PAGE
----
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mishap
used in Moby Dick

4 uses
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Definition
an unfortunate accident — usually minor
  • That direful mishap was at the bottom of his temporary recluseness.
    Chapters 106-108 — Ahab's Leg; The Carpenter; Ahab and the Carpenter (18% in)
  • It has before been hinted, perhaps, that every little untoward circumstance that befell him, and which indirectly sprang from his luckless mishap, almost invariably irritated or exasperated Ahab.
    Chapters 100-102 — The Pequod meets....; The Decanter; A Bower in the Arsacides (6% in)
  • But as this conductor must descend to considerable depth, that its end may avoid all contact with the hull; and as moreover, if kept constantly towing there, it would be liable to many mishaps, besides interfering not a little with some of the rigging, and more or less impeding the vessel's way in the water; because of all this, the lower parts of a ship's lightning-rods are not always overboard; but are generally made in long slender links, so as to be the more readily hauled up into...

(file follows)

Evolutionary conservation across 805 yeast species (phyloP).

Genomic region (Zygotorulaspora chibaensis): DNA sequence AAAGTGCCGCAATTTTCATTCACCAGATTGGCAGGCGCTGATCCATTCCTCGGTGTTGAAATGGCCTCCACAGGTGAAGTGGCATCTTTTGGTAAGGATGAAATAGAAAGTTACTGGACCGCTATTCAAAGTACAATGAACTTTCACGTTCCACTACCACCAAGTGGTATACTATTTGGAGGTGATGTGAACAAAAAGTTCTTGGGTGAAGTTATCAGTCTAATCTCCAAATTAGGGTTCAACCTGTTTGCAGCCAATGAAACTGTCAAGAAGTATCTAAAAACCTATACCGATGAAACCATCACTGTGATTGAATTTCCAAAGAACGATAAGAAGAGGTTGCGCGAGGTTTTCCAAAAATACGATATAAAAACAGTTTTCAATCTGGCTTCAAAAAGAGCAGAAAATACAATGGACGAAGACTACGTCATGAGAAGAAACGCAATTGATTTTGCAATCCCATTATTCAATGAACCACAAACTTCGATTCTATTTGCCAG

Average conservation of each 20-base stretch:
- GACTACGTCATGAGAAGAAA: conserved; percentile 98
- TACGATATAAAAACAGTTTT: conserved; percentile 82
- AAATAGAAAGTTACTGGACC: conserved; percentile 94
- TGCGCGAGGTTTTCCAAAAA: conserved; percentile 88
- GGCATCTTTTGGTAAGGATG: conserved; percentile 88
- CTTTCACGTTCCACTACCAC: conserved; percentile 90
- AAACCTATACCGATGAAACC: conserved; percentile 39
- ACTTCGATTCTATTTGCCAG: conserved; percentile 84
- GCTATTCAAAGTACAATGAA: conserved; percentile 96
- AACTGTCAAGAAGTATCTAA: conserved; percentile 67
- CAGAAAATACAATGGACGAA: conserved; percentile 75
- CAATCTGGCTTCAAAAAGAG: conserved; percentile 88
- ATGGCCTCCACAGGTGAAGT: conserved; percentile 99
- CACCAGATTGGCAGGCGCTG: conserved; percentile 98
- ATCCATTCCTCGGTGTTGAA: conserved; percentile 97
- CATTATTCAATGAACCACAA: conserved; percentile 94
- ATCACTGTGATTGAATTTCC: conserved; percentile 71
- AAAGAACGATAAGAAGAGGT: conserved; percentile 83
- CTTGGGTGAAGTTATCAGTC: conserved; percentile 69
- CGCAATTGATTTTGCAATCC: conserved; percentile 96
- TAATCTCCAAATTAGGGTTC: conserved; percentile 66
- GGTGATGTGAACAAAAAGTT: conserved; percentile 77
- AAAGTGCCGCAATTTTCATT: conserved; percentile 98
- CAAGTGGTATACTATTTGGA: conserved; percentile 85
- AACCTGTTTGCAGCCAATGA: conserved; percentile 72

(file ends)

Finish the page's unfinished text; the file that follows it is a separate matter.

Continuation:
Chapters 118-120 — The Quadrant; The Candles; The Deck (48% in)
  • mishaps = unfortunate accidents
  • As with Fedallah the day before, so Ahab was now found grimly clinging to his boat's broken half, which afforded a comparatively easy float; nor did it so exhaust him as the previous day's mishap.
    Chapters 133-135 — The Chase—First Day; The Chase—Second Day; The Chase—Third Day (52% in)

There are no more uses of "mishap" in Moby Dick.

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